In the final scenes, we’re invited to laugh at the idea of Athy having a stroke, and yet to cheer when she rises from her wheelchair to scupper Aris and Mina’s romance one more time. Reader, the sheer garishness and confusion made my mind hurt; and it wasn’t that funny, either.
• Brunton Theatre, Musselburgh, 17 April; Carnegie Hall, Dunfermline, 18 April, then touring until 25 Aprll.
Seen on 4 April
On The Edge
Princes Street Gardens, Edinburgh
Star rating: ***
THE annual Easter play in Princes Street Gardens is becoming something of an Edinburgh institution; and not because it repeats the story of the passion in reassuringly familiar ways. Last year – thanks to playwright Rob Drummond – it set the story of the crucifixion against the disturbingly recognisable background of a country divided by a turbulent debate over independence; and this year, Scotsman writer Susan Mansfield has created a brand new 100-minute play, for director Suzanner Lofthus’s 20-strong community company, in which we see the story from the perspective of eight relatively minor characters, “on the edge” of the tale.
So as the audience of almost 500 move around the gardens in four groups, we hear from David MacBeath as Longinus the Roman centurion, from Colin Wallace as Simon the Cyrene who helped carry the cross, from Elaine Palmer as Pilate’s wife Claudia, from an eloquent Lyzzie Dell as Martha the housework-bound sister of Lazarus, and from four others, plus a chorus of four more. And although the acting is not always quite strong enough to carry the power of the writing, Mansfield’s bold leaps of imagination and empathy produce some impressive moments of theatre, as ordinary people going about their business are stopped in their tracks by the presence of “this man Jesus”; and two teenage girls from Bethany – beautifully played by Fiona Binns and Emma Archibald – look up from their mobile phones to tell us how one of them died of a sudden illness, and truly and mysteriously, thank to Jesus the Nazarene, came back to life.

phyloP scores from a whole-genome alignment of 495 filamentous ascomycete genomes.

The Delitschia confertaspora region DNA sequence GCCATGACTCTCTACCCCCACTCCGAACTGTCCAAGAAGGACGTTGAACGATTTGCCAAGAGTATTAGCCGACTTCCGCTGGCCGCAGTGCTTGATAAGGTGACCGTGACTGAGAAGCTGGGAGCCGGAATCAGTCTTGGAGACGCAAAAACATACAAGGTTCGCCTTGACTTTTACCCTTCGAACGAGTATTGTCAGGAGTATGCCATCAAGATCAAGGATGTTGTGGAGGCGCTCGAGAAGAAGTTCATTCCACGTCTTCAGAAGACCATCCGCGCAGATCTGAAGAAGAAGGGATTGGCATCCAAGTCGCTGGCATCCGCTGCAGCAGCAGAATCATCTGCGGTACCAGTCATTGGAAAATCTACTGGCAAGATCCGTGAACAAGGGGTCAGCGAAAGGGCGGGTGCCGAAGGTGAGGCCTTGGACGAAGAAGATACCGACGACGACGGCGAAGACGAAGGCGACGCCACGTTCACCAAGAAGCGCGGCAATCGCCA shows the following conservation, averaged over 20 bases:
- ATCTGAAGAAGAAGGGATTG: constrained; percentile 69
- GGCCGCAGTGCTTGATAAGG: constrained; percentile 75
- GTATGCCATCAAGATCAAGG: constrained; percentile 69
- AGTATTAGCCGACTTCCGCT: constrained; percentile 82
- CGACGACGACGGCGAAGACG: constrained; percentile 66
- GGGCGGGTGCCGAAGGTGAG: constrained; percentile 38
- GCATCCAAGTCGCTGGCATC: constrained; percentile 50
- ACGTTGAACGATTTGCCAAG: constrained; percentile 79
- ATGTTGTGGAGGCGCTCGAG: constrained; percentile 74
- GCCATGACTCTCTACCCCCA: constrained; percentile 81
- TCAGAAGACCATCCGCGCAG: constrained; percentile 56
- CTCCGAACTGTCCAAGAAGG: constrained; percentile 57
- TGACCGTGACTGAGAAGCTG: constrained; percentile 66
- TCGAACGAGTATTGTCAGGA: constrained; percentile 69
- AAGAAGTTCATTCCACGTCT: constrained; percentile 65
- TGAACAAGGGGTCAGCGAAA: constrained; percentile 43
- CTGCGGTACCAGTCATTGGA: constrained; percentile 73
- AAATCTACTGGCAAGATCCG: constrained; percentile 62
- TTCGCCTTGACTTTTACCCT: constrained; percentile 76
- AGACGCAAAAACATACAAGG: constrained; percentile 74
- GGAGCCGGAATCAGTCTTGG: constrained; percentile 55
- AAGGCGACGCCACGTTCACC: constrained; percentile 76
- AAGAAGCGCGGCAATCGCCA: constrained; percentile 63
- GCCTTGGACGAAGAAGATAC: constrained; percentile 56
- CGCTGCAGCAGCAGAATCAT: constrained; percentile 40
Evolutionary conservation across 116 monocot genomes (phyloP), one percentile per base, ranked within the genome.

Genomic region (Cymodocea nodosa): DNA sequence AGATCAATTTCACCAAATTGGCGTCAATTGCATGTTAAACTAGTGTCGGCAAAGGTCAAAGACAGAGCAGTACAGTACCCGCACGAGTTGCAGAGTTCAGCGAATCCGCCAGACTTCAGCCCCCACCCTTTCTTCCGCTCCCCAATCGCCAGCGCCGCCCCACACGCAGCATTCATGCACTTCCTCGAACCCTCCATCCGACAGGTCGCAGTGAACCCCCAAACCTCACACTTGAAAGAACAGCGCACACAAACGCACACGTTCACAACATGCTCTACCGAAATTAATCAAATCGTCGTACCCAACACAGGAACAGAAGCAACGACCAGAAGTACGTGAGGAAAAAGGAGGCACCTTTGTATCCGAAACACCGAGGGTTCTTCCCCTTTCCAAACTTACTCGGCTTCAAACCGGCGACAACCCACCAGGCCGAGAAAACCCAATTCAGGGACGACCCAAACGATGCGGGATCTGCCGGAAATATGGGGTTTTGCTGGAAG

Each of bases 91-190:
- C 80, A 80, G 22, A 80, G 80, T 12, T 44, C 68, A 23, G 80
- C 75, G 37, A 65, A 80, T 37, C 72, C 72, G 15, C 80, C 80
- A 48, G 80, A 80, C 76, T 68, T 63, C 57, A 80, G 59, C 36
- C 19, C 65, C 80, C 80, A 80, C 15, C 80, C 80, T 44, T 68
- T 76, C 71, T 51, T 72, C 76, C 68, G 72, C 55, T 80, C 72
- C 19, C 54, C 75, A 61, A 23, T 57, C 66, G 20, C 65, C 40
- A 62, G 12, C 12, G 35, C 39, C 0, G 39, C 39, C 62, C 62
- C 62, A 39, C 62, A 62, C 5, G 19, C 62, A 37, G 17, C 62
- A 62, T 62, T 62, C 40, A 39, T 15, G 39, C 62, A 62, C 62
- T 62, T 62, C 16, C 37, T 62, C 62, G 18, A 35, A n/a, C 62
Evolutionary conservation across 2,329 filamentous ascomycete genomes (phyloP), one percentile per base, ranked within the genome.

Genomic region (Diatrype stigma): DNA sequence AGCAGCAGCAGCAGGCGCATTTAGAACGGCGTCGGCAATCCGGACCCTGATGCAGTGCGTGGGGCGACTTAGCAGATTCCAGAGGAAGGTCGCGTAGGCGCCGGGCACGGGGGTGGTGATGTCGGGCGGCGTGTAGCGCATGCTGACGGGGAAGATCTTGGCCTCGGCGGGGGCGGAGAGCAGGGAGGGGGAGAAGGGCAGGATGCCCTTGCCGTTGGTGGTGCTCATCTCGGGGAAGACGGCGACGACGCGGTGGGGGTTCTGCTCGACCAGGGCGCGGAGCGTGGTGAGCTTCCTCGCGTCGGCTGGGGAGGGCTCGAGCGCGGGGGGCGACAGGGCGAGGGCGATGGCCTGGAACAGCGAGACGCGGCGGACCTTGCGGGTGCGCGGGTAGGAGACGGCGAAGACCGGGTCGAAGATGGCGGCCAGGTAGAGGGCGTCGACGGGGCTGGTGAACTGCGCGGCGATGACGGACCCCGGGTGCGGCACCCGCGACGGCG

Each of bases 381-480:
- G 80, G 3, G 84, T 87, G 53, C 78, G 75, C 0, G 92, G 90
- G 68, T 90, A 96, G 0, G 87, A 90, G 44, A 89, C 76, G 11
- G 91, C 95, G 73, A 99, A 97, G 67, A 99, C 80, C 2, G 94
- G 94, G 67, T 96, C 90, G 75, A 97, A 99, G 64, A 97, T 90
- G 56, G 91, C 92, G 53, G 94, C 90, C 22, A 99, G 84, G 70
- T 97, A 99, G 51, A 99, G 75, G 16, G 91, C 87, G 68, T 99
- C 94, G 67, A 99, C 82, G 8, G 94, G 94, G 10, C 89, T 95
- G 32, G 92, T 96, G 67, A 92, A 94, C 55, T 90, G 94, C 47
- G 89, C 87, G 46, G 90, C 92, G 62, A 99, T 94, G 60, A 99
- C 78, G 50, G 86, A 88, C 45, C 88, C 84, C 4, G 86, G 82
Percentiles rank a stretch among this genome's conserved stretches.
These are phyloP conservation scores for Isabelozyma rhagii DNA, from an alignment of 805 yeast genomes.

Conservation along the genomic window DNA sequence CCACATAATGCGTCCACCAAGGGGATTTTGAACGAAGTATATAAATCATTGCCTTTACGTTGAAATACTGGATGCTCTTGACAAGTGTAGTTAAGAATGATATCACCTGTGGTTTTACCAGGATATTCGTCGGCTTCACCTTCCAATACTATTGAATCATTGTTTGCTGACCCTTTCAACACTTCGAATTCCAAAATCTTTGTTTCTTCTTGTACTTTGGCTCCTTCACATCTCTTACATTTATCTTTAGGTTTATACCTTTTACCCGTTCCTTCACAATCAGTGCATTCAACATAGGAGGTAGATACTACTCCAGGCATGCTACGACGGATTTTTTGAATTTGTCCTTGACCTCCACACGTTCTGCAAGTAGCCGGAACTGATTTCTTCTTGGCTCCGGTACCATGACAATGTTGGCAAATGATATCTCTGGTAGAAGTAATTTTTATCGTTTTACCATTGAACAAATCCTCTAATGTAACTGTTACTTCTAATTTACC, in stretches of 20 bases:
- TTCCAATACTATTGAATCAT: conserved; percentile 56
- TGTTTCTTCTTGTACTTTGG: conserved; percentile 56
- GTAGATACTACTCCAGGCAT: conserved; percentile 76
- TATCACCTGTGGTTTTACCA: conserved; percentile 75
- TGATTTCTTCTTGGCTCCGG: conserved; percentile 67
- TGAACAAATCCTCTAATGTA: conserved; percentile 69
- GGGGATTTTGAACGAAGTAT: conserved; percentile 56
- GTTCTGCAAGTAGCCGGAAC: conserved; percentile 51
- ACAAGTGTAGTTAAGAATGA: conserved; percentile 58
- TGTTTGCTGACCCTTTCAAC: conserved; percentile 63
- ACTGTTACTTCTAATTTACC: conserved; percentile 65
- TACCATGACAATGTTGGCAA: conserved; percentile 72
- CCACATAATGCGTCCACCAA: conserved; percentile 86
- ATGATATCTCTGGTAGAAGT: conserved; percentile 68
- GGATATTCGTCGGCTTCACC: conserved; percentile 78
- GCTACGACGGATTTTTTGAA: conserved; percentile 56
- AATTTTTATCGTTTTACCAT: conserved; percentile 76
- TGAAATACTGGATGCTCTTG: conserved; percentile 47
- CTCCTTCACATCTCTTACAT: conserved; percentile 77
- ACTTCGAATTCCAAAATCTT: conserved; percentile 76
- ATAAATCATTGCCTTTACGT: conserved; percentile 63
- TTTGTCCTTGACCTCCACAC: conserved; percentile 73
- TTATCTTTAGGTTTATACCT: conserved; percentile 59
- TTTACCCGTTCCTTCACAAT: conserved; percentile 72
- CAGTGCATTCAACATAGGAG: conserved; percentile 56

• Run ended
Seen on 4 April
King’s Theatre, Edinburgh
Star rating: ***
When you’re used to experiencing something from the comfort and security of your sofa, it’s exciting but a little bit daunting to encounter it in the outside world – especially when you’re three.
A huge hit on CBeebies, The Octonauts feel as close to many pre-schoolers as their favourite teddy, and here they were live on stage for the first time. The ripple of tiny oohs when their favourite character appeared said it all. The creators had succeeded in transporting this treasured underwater world from the small screen, to the King’s Theatre stage.
All eight of the TV programme’s main characters were in attendance, as was a suitably adventurous storyline. Plus there was a moment of genuine peril involving an active volcano and the avuncular Captain Barnacles.
But this is theatre, not TV, and to make it worth leaving your living room for, there has to be a difference. This was largely achieved through an Octonauts “cadet”, a trainee who – like us – helped the crew complete its mission and instigated much of the lively audience participation.
Some lovely moments of rod puppetry and UV lighting, featuring creatures from the deep, also showed this young audience the magic of theatre.
Perhaps it was the prospect of another two shows later that day, but the dance routines strayed dangerously close to lacklustre. These cruise ship-style moments will only have impacted on the adults in the crowd – the children had all their boxes ticked.
Seen on 4 April